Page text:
(Redirected from One Sprite One Script Projects)

A One Sprite One Script Project, or commonly abbreviated 1s1s project, is a project that uses only one sprite and one script. There are limitations, but most can be worked around. These projects were once[when?] more popular then they are now.[citation needed]


Below are some of the many methods used to avoid extra scripts or sprites:

  • Multiple sprite movement — The sprite will place itself at a certain set of coordinates, stamp itself, and move away, doing this at another place in an another costume to give the illusion of many sprites.
  • Swift "Auto-Lines" — To draw a quick line between two points use this script:
when gf clicked
erase all
pen up
go to x: (0) y: (0)//starting position
pen down
go to x: (100) y: (100)//end position
pen up


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A 1s1s project.

The idea of a 1s1s project is not new, but it was noticed by the Scratch Team that 1s1s projects were becoming a big trend.[1][when?] Although many 1s1s projects have been made before, some say[citation needed] that RHY3756547's LINE was the first major 1 Sprite 1 Script project — this project most likely triggered the fad.[citation needed] Following this project, many people made their own 1s1s projects, from games to simulations. There was also a Scratch Design Studio with 1s1s projects.[2]

Since the release of Scratch 2.0, 1s1s projects were in quick decline and the trend faded away. Although 1s1s projects are still being created, they no longer reach popularity. This has led to many devoted 1s1s programmers being unsatisfied with the Scratch Team and community.[citation needed]


  • The Wait () Secs block will slow the entire script - one solution is to have the sprite change a variable repeatedly until it has reached a certain value. This can be an advantage or disadvantage, depending on the situation — it will be measured by the number of frames, not the amount of time. Another solution to this is to reset the timer, and have the sprite repeat its normal functions until the timer is greater than or equal to the wanted time. The best solution is to make the script Single Frame.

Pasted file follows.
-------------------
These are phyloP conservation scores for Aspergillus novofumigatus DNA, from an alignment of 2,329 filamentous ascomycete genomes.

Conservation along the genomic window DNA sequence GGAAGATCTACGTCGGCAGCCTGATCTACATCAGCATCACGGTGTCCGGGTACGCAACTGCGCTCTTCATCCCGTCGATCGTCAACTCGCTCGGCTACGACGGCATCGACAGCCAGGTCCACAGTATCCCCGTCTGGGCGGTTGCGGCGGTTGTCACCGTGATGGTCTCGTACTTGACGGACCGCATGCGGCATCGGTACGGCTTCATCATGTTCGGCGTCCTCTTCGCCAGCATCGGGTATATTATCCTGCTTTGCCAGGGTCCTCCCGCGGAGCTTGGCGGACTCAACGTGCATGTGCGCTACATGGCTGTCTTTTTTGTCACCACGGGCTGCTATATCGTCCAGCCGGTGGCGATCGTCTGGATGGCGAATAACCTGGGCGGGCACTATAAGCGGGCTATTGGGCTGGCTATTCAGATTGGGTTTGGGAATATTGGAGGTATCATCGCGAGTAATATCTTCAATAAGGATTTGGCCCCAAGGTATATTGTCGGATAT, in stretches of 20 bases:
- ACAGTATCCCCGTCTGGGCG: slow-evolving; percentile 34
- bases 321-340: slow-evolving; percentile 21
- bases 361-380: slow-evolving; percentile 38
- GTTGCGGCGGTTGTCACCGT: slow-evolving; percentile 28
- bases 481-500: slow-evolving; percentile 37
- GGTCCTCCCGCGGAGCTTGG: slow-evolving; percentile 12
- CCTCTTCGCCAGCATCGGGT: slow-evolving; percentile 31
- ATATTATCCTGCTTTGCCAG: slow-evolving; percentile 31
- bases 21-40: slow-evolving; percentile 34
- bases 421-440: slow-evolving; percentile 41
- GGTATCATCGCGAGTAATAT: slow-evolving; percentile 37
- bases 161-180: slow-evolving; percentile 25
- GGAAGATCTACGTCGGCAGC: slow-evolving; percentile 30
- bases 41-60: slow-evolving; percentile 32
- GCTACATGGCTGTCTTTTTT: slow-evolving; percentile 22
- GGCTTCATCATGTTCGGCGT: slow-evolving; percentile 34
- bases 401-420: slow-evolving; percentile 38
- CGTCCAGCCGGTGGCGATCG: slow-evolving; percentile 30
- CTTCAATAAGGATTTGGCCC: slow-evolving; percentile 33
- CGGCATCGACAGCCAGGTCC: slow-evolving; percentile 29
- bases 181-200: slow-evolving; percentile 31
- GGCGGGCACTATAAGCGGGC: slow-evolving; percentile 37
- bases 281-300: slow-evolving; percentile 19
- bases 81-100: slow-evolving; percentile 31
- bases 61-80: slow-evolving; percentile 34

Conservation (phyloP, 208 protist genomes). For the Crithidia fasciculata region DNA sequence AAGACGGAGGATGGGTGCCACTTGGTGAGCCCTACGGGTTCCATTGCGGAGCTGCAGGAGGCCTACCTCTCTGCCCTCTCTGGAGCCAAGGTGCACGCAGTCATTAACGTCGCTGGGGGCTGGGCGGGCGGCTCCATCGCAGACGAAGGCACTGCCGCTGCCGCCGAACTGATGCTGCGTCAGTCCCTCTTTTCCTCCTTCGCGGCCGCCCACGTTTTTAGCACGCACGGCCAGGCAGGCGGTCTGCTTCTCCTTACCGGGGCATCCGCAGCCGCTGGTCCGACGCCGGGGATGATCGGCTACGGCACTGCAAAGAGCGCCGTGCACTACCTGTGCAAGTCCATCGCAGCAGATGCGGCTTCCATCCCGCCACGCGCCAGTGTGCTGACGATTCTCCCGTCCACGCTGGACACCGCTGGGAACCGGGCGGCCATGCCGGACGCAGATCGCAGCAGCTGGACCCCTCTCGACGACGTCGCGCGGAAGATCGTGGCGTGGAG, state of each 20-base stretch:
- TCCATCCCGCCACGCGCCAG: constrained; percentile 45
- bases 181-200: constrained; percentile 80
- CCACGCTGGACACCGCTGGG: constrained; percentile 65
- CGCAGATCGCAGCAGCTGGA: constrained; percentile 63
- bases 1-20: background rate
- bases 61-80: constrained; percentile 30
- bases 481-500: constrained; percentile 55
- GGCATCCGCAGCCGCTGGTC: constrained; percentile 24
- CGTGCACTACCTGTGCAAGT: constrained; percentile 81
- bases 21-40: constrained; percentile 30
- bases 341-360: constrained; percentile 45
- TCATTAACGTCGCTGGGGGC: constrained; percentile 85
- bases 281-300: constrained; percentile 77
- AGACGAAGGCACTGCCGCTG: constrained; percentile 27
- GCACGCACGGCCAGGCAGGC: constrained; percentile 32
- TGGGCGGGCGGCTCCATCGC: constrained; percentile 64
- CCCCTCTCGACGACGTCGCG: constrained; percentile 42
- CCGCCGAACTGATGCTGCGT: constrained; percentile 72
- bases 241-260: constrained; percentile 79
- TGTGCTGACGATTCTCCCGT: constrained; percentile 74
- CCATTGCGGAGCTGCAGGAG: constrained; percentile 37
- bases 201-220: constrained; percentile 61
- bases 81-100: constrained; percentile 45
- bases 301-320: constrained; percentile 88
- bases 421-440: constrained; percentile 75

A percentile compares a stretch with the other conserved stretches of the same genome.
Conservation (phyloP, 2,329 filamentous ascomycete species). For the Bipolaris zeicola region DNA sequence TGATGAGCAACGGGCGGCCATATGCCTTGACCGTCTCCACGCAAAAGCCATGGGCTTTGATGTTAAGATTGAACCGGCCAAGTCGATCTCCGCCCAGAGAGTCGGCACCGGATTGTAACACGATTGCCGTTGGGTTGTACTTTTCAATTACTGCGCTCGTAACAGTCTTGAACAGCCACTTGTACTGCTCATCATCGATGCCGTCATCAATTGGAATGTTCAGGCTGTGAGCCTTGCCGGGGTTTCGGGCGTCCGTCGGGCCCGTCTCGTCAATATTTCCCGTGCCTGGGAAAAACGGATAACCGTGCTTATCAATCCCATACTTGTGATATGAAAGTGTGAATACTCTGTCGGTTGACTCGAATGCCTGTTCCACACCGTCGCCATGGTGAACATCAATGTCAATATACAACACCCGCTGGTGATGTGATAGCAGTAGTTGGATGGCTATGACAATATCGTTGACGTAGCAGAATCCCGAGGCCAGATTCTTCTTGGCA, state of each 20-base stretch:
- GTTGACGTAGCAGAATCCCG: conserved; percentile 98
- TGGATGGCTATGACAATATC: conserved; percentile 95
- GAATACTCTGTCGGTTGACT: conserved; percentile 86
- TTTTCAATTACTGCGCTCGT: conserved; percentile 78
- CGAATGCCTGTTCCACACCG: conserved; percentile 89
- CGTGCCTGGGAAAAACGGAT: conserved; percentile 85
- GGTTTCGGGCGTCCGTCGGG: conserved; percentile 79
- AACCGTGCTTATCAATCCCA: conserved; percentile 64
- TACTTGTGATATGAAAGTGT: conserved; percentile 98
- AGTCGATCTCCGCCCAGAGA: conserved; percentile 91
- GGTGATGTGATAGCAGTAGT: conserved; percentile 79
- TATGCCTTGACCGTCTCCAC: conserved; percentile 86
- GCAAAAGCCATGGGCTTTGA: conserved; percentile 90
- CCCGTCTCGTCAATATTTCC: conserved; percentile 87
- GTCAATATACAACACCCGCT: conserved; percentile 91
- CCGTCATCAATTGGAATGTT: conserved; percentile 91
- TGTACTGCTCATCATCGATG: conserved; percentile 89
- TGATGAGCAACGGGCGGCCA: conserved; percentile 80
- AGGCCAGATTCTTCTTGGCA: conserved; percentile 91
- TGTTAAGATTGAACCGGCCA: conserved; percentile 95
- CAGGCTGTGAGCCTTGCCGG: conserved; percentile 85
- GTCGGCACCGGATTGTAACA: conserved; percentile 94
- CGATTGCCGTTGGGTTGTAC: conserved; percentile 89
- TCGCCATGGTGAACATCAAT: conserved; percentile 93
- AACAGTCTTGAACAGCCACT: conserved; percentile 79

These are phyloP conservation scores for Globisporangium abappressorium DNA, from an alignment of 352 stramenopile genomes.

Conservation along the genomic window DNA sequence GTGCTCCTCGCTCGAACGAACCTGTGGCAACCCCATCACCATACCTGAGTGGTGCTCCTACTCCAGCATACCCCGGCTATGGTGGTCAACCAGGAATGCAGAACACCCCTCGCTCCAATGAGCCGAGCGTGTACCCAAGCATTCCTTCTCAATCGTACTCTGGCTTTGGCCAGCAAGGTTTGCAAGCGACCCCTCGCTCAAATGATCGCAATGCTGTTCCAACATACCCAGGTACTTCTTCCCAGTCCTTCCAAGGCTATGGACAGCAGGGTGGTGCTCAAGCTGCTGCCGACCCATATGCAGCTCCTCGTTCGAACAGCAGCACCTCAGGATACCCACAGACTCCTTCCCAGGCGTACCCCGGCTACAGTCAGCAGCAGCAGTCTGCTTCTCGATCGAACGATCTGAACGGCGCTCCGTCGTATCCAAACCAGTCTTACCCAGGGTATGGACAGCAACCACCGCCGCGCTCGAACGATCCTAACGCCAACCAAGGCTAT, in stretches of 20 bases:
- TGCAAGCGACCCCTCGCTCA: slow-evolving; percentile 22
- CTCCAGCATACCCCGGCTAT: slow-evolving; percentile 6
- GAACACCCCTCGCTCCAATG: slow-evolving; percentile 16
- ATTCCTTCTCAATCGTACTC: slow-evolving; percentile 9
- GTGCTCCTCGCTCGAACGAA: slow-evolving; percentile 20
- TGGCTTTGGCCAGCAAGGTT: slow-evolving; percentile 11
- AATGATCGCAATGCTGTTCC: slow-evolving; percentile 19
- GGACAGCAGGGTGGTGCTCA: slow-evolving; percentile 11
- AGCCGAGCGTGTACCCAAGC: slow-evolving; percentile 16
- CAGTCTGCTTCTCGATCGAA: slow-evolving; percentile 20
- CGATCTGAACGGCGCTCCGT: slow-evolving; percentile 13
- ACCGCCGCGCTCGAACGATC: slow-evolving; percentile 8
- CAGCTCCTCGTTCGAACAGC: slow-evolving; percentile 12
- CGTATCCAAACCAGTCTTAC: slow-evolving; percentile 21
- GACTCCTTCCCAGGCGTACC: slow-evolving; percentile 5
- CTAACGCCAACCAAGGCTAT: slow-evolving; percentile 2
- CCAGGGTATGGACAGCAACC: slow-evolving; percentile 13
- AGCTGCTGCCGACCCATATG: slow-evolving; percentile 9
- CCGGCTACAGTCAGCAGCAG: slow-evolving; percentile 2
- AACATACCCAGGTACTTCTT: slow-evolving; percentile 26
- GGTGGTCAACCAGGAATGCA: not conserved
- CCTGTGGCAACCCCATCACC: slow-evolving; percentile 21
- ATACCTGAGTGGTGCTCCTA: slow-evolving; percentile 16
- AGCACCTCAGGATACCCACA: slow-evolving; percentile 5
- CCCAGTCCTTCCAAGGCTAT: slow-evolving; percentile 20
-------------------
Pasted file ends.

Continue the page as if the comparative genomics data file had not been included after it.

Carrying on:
There are some features of Scratch that make it harder to determine if a project is 1 sprite 1 script:

  • Clones[3]. Although clones are the same sprite, there are almost always two hat blocks - one to generate the clones and one to execute the scripts for the clones. There are, however, ways to make it only one script, such as using a When () Key Pressed block.
  • My Blocks[4]. The custom block hat block counts as a separate script according to the Scratch editor, but they are necessary to run certain functions without screen refresh, which allows for pen drawn projects to be very easily made, because the screen can be rendered without a lot of lag in-player (even if there is lag in-editor).


Zero Sprite One Script (0s1s)

Some users, finding One Sprite One Script Projects too easy to make, have moved on to creating a project that runs on simply one script on the stage — no sprites included.

Some tricks for programming in this way are as follows:

  • Multiple object movement — The stage is frozen; it cannot place itself at different locations but can stamp. Some backgrounds form an animation, resembling the wanted effect - but can be somewhat glitchy.
  • Mouse detection — The stage can switch to a new background by looking at a mouse's coordinates. Using these, it can check to see if the mouse is in a certain region on the screen.

One Sprite One Script One Costume (1s1s1c)

Other users, finding One Sprite One Script projects too easy and Zero Sprite One Script projects too hard, settle for One Sprite One Script One Costume projects. With only one costume but one sprite, there are limitations to what the project can stamp, so these projects use the pen to draw objects. This is slow and time-consuming to program, so these projects are also difficult to make.

An example can be found here. Notice how the cars are drawn by a long script consisting mainly of Motion Blocks.


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